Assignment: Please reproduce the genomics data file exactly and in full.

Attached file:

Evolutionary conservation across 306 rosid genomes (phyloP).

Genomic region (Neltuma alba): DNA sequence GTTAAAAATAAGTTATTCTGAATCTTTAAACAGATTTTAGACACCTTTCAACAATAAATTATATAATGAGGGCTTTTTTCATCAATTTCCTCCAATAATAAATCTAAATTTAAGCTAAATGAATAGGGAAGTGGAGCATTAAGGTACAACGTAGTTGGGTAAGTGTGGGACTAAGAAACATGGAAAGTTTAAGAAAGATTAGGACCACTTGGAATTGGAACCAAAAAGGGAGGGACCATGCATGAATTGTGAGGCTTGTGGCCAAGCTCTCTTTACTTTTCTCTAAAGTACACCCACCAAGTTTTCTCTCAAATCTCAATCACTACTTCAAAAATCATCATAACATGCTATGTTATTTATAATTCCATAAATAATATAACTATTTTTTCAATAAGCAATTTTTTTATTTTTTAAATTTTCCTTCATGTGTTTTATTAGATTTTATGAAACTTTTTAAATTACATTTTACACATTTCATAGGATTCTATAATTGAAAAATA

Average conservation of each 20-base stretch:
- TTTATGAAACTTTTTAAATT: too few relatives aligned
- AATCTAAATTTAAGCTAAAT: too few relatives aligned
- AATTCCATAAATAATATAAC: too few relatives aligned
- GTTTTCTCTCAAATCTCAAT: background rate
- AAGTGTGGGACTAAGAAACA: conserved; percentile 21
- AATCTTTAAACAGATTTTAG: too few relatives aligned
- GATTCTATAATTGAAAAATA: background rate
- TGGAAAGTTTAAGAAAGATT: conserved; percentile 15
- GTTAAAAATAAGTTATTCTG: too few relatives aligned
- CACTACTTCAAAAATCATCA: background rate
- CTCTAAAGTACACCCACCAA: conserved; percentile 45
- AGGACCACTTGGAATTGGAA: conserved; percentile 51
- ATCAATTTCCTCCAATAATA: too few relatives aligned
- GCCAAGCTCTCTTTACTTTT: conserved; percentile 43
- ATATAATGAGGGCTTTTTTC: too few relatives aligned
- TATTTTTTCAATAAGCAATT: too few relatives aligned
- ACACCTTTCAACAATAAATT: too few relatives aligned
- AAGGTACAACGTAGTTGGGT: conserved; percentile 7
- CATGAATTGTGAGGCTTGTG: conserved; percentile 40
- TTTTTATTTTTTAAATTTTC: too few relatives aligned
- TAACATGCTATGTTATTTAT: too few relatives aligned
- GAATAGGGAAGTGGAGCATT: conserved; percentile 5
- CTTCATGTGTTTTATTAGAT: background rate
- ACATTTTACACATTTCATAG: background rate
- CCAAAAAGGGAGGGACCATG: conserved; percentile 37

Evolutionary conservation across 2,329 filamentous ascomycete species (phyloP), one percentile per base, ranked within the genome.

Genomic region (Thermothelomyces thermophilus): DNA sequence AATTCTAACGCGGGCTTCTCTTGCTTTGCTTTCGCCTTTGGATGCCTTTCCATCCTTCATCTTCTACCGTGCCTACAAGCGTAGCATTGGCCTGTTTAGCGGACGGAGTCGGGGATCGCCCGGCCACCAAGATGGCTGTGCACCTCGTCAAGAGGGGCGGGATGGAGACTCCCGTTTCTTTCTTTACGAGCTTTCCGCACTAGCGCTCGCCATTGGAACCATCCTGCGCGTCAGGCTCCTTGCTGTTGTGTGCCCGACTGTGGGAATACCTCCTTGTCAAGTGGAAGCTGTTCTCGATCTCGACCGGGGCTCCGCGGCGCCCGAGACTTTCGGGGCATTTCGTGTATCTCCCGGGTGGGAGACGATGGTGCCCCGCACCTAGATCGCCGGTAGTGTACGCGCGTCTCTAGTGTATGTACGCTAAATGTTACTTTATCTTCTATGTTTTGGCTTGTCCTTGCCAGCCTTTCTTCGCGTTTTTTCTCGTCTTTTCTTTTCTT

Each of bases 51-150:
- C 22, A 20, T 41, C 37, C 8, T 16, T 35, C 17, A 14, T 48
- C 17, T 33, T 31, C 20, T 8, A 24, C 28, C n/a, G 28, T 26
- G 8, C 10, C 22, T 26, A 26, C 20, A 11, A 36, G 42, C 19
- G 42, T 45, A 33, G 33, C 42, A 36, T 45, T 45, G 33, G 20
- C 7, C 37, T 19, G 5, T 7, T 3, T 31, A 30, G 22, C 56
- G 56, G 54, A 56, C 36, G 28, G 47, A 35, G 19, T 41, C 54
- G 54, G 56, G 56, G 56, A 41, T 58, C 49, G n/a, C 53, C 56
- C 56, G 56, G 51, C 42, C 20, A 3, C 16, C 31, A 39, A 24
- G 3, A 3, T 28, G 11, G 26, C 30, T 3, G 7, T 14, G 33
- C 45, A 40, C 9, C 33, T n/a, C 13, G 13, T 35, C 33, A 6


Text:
Evolutionary conservation across 306 rosid genomes (phyloP).

Genomic region (Neltuma alba): DNA sequence GTTAAAAATAAGTTATTCTGAATCTTTAAACAGATTTTAGACACCTTTCAACAATAAATTATATAATGAGGGCTTTTTTCATCAATTTCCTCCAATAATAAATCTAAATTTAAGCTAAATGAATAGGGAAGTGGAGCATTAAGGTACAACGTAGTTGGGTAAGTGTGGGACTAAGAAACATGGAAAGTTTAAGAAAGATTAGGACCACTTGGAATTGGAACCAAAAAGGGAGGGACCATGCATGAATTGTGAGGCTTGTGGCCAAGCTCTCTTTACTTTTCTCTAAAGTACACCCACCAAGTTTTCTCTCAAATCTCAATCACTACTTCAAAAATCATCATAACATGCTATGTTATTTATAATTCCATAAATAATATAACTATTTTTTCAATAAGCAATTTTTTTATTTTTTAAATTTTCCTTCATGTGTTTTATTAGATTTTATGAAACTTTTTAAATTACATTTTACACATTTCATAGGATTCTATAATTGAAAAATA

Average conservation of each 20-base stretch:
- TTTATGAAACTTTTTAAATT: too few relatives aligned
- AATCTAAATTTAAGCTAAAT: too few relatives aligned
- AATTCCATAAATAATATAAC: too few relatives aligned
- GTTTTCTCTCAAATCTCAAT: background rate
- AAGTGTGGGACTAAGAAACA: conserved; percentile 21
- AATCTTTAAACAGATTTTAG: too few relatives aligned
- GATTCTATAATTGAAAAATA: background rate
- TGGAAAGTTTAAGAAAGATT: conserved; percentile 15
- GTTAAAAATAAGTTATTCTG: too few relatives aligned
- CACTACTTCAAAAATCATCA: background rate
- CTCTAAAGTACACCCACCAA: conserved; percentile 45
- AGGACCACTTGGAATTGGAA: conserved; percentile 51
- ATCAATTTCCTCCAATAATA: too few relatives aligned
- GCCAAGCTCTCTTTACTTTT: conserved; percentile 43
- ATATAATGAGGGCTTTTTTC: too few relatives aligned
- TATTTTTTCAATAAGCAATT: too few relatives aligned
- ACACCTTTCAACAATAAATT: too few relatives aligned
- AAGGTACAACGTAGTTGGGT: conserved; percentile 7
- CATGAATTGTGAGGCTTGTG: conserved; percentile 40
- TTTTTATTTTTTAAATTTTC: too few relatives aligned
- TAACATGCTATGTTATTTAT: too few relatives aligned
- GAATAGGGAAGTGGAGCATT: conserved; percentile 5
- CTTCATGTGTTTTATTAGAT: background rate
- ACATTTTACACATTTCATAG: background rate
- CCAAAAAGGGAGGGACCATG: conserved; percentile 37

Evolutionary conservation across 2,329 filamentous ascomycete species (phyloP), one percentile per base, ranked within the genome.

Genomic region (Thermothelomyces thermophilus): DNA sequence AATTCTAACGCGGGCTTCTCTTGCTTTGCTTTCGCCTTTGGATGCCTTTCCATCCTTCATCTTCTACCGTGCCTACAAGCGTAGCATTGGCCTGTTTAGCGGACGGAGTCGGGGATCGCCCGGCCACCAAGATGGCTGTGCACCTCGTCAAGAGGGGCGGGATGGAGACTCCCGTTTCTTTCTTTACGAGCTTTCCGCACTAGCGCTCGCCATTGGAACCATCCTGCGCGTCAGGCTCCTTGCTGTTGTGTGCCCGACTGTGGGAATACCTCCTTGTCAAGTGGAAGCTGTTCTCGATCTCGACCGGGGCTCCGCGGCGCCCGAGACTTTCGGGGCATTTCGTGTATCTCCCGGGTGGGAGACGATGGTGCCCCGCACCTAGATCGCCGGTAGTGTACGCGCGTCTCTAGTGTATGTACGCTAAATGTTACTTTATCTTCTATGTTTTGGCTTGTCCTTGCCAGCCTTTCTTCGCGTTTTTTCTCGTCTTTTCTTTTCTT

Each of bases 51-150:
- C 22, A 20, T 41, C 37, C 8, T 16, T 35, C 17, A 14, T 48
- C 17, T 33, T 31, C 20, T 8, A 24, C 28, C n/a, G 28, T 26
- G 8, C 10, C 22, T 26, A 26, C 20, A 11, A 36, G 42, C 19
- G 42, T 45, A 33, G 33, C 42, A 36, T 45, T 45, G 33, G 20
- C 7, C 37, T 19, G 5, T 7, T 3, T 31, A 30, G 22, C 56
- G 56, G 54, A 56, C 36, G 28, G 47, A 35, G 19, T 41, C 54
- G 54, G 56, G 56, G 56, A 41, T 58, C 49, G n/a, C 53, C 56
- C 56, G 56, G 51, C 42, C 20, A 3, C 16, C 31, A 39, A 24
- G 3, A 3, T 28, G 11, G 26, C 30, T 3, G 7, T 14, G 33
- C 45, A 40, C 9, C 33, T n/a, C 13, G 13, T 35, C 33, A 6